In the kirtan tradition, the power of mantra music is never underestimated. Sacred sound affects the mind, body and heart on the deepest level for a transformation of consciousness. For this reason, kirtan has been taken outside of temples and homes into the street for centuries. This is often called ‘nagar sankirtan’ – meaning singing of the divine names together in public.
British indie band, Kula Shaker, sang about the practise of taking kirtan out in the streets in their song ‘Sound of Drums’ – ‘I hear the sound of drums, and a melody, I hear the sound of drums. Singing the names above in the city, yeah revolution for fun!’
There has never been a more desperate need for a spiritual revolution. In cities and towns, the pressures of modern life seem to only rise day by day. Street kirtan offers a solution, by calling to water the root and affect change on the deepest level – at the heart.
We’re attempting to start a new wave of people who love to chant in this way – yogis, hipsters, kids, dancers – all are welcome. Our first event was held last week in Union Square, and it was a fantastic success. Hundreds gathered to take part in the electric kirtan with the Mayapuris and Ananta, plus local breakdancers and capoeristas. A good chunk of them followed us as we danced and sang through Chelsea to end at the Donut Plant, where blueberry donuts and lemonade were sponsored by the owner, Mark, another kirtan fan!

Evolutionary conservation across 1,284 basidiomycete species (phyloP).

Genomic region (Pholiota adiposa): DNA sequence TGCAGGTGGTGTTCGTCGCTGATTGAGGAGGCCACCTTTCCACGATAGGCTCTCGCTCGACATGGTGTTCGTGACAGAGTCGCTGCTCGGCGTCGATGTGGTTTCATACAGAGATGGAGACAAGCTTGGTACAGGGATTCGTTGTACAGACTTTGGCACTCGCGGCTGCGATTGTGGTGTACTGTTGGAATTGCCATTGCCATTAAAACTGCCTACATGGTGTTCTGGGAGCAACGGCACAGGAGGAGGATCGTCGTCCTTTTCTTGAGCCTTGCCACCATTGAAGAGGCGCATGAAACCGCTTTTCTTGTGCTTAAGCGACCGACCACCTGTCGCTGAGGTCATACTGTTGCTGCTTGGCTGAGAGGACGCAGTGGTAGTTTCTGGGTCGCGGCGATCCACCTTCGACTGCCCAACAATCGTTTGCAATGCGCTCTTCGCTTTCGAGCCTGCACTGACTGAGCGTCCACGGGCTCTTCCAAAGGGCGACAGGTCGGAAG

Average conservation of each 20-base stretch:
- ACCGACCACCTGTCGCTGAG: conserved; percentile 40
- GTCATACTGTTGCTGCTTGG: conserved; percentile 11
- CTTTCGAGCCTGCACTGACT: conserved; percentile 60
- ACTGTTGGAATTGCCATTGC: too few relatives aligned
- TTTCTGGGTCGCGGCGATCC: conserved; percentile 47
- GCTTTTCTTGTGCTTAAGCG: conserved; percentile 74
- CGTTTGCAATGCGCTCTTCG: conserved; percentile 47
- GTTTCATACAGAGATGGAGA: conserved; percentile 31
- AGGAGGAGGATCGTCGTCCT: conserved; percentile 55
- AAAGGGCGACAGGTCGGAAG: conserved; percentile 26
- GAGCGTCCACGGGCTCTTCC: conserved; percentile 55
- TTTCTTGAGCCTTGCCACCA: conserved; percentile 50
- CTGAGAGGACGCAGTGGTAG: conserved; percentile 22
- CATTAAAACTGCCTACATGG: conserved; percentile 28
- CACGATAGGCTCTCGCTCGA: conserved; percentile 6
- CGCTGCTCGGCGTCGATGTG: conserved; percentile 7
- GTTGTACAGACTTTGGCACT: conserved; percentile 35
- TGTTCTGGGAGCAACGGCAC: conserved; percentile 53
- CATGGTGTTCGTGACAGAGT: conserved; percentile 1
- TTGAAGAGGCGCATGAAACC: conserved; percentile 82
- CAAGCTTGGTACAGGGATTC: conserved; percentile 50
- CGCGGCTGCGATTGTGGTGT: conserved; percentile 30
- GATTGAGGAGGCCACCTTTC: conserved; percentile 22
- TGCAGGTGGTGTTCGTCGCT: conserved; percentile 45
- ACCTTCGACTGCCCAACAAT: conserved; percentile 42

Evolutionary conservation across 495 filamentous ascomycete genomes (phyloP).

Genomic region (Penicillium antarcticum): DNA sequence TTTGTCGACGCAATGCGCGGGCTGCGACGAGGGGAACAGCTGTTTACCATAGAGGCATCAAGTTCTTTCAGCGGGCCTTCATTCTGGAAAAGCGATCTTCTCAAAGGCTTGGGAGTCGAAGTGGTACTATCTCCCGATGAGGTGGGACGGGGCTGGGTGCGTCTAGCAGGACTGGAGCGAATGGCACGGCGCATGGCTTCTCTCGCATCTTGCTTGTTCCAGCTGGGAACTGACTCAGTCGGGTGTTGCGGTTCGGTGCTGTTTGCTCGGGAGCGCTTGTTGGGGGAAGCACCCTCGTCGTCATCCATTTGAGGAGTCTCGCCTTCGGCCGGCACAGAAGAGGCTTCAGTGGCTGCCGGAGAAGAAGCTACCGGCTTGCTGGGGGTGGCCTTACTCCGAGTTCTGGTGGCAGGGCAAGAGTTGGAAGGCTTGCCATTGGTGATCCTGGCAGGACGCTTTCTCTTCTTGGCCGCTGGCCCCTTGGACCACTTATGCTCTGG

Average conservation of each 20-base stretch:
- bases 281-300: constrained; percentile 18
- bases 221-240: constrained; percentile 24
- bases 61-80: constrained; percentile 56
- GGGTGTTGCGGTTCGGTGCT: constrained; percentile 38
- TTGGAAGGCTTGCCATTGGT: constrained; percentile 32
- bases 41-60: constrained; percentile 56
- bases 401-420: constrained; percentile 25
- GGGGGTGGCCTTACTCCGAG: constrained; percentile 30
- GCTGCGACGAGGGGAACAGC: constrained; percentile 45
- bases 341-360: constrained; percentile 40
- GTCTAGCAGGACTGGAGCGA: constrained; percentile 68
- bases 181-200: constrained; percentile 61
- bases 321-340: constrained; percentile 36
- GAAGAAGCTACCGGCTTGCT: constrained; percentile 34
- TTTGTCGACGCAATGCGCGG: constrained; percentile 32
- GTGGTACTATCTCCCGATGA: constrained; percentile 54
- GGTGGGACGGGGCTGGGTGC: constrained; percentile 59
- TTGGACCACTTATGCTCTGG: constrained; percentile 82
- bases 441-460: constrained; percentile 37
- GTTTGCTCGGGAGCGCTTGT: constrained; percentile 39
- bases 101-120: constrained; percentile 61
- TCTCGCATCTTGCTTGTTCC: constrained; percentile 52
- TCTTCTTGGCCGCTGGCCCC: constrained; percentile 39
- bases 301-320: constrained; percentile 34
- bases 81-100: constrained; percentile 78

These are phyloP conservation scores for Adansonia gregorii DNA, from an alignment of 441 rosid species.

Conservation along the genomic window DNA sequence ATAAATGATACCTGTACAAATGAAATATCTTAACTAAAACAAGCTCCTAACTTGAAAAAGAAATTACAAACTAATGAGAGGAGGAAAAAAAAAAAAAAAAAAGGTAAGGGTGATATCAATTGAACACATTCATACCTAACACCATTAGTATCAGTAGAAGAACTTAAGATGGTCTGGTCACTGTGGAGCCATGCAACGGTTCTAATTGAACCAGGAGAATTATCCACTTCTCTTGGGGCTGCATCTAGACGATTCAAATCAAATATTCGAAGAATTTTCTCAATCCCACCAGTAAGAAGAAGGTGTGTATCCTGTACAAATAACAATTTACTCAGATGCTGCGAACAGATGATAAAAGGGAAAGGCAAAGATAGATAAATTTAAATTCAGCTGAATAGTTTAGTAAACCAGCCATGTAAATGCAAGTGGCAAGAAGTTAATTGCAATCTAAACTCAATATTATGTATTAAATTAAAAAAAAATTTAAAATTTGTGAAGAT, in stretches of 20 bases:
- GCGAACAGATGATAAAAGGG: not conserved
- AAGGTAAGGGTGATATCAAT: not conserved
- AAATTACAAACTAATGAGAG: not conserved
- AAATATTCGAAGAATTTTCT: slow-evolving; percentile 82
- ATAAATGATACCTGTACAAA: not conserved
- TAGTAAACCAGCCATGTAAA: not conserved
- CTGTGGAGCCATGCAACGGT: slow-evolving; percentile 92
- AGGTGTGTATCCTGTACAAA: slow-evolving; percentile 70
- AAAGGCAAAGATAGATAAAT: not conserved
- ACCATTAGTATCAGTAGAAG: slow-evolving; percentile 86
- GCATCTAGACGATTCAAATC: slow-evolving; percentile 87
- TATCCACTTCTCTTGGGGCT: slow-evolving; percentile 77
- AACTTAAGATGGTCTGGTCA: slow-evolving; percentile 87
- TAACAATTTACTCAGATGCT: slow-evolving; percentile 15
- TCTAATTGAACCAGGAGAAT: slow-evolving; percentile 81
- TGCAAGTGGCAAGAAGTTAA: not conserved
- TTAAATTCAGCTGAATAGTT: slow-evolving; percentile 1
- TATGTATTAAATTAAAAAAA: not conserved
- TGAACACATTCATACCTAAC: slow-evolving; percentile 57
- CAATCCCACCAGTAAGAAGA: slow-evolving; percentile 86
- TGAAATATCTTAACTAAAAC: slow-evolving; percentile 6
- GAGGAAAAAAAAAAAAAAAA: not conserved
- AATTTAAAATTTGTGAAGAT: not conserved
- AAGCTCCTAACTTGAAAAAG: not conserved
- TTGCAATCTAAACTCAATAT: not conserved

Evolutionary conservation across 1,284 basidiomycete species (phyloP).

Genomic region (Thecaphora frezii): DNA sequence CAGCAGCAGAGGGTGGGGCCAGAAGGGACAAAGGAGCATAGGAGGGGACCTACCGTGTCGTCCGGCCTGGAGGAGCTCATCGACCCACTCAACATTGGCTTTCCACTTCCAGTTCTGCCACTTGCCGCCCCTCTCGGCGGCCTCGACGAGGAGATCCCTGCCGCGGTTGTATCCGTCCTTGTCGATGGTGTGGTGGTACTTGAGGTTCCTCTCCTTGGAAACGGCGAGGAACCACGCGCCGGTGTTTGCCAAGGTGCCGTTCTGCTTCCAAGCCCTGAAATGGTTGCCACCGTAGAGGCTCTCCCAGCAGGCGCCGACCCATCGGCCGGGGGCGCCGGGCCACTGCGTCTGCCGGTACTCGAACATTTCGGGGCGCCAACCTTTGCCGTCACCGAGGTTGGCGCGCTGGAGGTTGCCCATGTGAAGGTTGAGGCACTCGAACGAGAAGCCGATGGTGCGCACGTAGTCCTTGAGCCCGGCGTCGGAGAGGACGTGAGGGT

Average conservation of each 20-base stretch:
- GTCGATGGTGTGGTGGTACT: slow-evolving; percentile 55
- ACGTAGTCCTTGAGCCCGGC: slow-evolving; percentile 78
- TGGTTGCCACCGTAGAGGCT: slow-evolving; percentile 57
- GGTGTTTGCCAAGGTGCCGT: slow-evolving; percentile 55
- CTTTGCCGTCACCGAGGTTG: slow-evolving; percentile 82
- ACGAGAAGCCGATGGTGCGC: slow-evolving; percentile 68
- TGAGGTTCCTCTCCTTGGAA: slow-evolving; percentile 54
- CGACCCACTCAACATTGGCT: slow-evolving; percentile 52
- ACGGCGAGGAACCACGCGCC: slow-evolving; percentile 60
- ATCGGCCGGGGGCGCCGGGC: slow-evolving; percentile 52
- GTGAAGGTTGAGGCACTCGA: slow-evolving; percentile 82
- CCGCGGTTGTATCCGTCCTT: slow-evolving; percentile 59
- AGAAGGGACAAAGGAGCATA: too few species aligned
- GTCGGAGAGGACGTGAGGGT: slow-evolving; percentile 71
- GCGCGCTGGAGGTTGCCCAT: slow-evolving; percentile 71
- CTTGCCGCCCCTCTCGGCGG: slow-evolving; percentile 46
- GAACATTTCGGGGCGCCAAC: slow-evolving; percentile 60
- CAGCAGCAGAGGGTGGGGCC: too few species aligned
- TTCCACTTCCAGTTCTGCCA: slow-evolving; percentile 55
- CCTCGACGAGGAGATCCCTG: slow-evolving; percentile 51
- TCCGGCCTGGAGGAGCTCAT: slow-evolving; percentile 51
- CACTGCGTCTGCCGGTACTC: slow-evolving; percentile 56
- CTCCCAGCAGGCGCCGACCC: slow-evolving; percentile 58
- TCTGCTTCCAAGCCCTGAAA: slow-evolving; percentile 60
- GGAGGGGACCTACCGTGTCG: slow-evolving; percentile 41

So here’s where we want your help. We’re trying to come up with a great name for this new wave of street kirtan. Something to really catch people’s attention and put kirtan firmly on the NYC radar. We’ve come up with a lot, but we’re still searching for that elusive catchy tag. If you have any suggestions, please comment below.